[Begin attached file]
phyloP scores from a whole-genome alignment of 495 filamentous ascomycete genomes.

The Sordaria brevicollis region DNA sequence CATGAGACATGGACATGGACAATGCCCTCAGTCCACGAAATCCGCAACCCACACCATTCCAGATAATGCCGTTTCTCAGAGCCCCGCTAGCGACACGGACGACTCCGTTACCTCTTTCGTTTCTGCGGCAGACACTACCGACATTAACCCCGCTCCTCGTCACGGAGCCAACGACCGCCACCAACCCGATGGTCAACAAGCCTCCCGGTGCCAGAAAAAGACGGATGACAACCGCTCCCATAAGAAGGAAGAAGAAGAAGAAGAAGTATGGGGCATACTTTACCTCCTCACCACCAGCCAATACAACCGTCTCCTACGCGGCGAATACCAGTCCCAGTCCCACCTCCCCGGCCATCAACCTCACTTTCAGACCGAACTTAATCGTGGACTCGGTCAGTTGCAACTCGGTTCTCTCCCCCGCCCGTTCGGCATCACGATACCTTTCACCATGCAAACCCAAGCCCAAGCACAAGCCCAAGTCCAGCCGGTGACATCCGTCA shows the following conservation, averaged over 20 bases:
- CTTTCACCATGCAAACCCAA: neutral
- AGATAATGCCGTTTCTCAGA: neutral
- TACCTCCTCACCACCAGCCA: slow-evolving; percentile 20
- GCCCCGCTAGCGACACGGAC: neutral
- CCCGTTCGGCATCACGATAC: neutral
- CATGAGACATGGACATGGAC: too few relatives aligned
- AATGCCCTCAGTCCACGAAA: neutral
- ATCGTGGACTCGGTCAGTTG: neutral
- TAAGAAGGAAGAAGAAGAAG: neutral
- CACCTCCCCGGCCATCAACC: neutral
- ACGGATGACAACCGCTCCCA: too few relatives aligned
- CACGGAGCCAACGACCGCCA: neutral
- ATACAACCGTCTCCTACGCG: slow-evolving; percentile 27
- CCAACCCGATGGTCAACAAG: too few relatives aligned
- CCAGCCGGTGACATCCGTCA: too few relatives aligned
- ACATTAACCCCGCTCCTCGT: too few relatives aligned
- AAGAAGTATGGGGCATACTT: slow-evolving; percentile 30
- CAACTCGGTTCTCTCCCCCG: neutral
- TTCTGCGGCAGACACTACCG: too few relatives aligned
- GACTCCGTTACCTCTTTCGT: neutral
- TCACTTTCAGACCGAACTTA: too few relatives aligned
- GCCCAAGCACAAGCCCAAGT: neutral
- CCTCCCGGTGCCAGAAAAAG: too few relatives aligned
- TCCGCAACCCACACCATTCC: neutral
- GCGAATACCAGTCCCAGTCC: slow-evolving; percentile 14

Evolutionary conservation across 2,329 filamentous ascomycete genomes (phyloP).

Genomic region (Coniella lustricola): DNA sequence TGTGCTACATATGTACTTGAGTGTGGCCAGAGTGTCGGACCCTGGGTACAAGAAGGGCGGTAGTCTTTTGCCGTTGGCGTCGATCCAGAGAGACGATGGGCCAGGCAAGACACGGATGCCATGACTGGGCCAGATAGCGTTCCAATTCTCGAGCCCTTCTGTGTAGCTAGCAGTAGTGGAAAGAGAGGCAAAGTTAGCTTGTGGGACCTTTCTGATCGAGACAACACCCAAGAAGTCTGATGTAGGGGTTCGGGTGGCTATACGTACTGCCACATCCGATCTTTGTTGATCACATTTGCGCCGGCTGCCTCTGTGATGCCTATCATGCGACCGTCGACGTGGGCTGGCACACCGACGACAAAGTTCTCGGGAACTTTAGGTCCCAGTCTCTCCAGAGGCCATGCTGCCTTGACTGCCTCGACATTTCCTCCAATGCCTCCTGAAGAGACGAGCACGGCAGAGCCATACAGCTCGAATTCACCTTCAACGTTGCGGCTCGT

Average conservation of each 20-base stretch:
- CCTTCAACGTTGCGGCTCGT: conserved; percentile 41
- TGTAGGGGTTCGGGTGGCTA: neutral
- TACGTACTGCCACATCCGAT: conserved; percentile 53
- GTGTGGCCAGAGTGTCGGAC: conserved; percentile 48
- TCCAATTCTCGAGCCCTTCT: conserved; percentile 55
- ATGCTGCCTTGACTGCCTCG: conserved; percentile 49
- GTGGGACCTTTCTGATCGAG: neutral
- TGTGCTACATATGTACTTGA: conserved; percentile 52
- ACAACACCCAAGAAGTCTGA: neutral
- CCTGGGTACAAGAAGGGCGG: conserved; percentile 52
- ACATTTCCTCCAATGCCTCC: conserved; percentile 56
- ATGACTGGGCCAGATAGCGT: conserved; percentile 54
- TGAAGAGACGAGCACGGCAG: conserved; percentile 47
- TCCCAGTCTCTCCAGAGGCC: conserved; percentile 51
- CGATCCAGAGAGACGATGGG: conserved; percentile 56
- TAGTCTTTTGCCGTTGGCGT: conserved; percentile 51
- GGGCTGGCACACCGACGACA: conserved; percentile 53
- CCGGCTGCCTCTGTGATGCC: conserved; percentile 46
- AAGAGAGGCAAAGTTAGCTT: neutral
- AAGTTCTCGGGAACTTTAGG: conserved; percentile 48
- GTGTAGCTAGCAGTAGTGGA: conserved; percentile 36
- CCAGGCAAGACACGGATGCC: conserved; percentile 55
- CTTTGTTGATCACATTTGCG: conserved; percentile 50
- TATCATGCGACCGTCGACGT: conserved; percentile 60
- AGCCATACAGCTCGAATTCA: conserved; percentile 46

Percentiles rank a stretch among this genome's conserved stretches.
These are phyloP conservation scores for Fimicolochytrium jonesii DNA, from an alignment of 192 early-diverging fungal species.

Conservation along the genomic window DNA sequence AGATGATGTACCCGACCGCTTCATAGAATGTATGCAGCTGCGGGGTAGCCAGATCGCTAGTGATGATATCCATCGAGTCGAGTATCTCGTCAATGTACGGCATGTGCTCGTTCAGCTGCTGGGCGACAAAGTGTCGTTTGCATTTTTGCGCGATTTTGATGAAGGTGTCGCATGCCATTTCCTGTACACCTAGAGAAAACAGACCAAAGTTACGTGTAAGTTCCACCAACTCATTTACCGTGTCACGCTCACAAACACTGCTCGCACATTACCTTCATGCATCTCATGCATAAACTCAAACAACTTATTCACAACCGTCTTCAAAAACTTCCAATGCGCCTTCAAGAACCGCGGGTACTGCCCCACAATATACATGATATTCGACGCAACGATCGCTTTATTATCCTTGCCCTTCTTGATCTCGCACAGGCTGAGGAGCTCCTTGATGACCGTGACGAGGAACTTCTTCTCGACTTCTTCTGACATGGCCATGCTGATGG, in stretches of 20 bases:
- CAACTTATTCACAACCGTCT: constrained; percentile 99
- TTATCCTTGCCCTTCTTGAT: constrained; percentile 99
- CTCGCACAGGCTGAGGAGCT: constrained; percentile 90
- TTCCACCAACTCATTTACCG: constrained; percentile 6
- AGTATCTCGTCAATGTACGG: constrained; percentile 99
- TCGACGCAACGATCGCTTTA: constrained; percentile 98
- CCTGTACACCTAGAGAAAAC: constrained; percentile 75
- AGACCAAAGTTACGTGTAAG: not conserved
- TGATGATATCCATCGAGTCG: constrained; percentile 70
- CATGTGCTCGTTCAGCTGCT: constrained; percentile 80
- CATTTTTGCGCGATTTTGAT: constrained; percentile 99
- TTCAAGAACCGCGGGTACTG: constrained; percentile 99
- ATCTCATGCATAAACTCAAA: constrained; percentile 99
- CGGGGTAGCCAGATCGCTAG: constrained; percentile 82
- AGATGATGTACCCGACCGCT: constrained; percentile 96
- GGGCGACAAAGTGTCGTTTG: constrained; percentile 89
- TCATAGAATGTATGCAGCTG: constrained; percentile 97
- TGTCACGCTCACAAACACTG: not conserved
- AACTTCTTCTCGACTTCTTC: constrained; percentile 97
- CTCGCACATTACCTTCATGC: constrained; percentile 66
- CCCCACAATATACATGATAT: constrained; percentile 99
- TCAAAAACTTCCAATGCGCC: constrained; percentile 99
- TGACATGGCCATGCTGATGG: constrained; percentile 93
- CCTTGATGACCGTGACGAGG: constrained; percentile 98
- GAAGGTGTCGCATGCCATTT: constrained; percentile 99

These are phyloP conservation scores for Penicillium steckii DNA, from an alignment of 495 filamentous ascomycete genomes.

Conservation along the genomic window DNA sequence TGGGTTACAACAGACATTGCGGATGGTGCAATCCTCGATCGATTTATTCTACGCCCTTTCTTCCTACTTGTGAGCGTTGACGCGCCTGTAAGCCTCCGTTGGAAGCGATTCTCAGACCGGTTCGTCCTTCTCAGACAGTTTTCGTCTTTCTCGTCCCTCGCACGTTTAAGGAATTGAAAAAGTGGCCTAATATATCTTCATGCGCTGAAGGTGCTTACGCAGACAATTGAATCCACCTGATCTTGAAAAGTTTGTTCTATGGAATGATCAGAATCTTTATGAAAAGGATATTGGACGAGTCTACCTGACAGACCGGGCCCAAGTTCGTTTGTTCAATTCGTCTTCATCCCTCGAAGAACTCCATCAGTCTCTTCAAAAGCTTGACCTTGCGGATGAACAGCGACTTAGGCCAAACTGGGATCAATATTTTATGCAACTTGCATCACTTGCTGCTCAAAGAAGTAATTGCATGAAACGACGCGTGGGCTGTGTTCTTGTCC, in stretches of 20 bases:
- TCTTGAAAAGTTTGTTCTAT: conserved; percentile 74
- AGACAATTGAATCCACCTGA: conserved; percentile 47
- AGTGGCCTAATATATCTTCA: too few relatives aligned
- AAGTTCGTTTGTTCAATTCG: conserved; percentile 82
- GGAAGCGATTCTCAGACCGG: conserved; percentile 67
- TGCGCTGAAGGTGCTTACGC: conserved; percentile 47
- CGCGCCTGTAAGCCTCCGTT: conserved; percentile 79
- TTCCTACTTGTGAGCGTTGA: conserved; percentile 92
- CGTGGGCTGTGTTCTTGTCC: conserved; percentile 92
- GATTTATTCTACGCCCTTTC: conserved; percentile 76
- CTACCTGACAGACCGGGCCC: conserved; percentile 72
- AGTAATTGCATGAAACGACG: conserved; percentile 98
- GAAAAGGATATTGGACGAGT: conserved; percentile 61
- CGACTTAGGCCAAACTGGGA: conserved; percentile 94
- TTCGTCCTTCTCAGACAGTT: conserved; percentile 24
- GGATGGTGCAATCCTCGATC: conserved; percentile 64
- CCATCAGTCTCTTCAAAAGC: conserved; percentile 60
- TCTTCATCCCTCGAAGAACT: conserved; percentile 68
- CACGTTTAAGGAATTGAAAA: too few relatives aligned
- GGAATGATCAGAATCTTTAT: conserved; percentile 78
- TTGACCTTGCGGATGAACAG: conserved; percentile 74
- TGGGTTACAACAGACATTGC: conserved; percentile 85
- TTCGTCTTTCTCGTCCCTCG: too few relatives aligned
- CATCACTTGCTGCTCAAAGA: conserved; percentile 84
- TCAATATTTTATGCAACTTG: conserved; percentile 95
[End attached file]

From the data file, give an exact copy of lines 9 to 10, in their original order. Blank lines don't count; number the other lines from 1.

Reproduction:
- AATGCCCTCAGTCCACGAAA: neutral
- ATCGTGGACTCGGTCAGTTG: neutral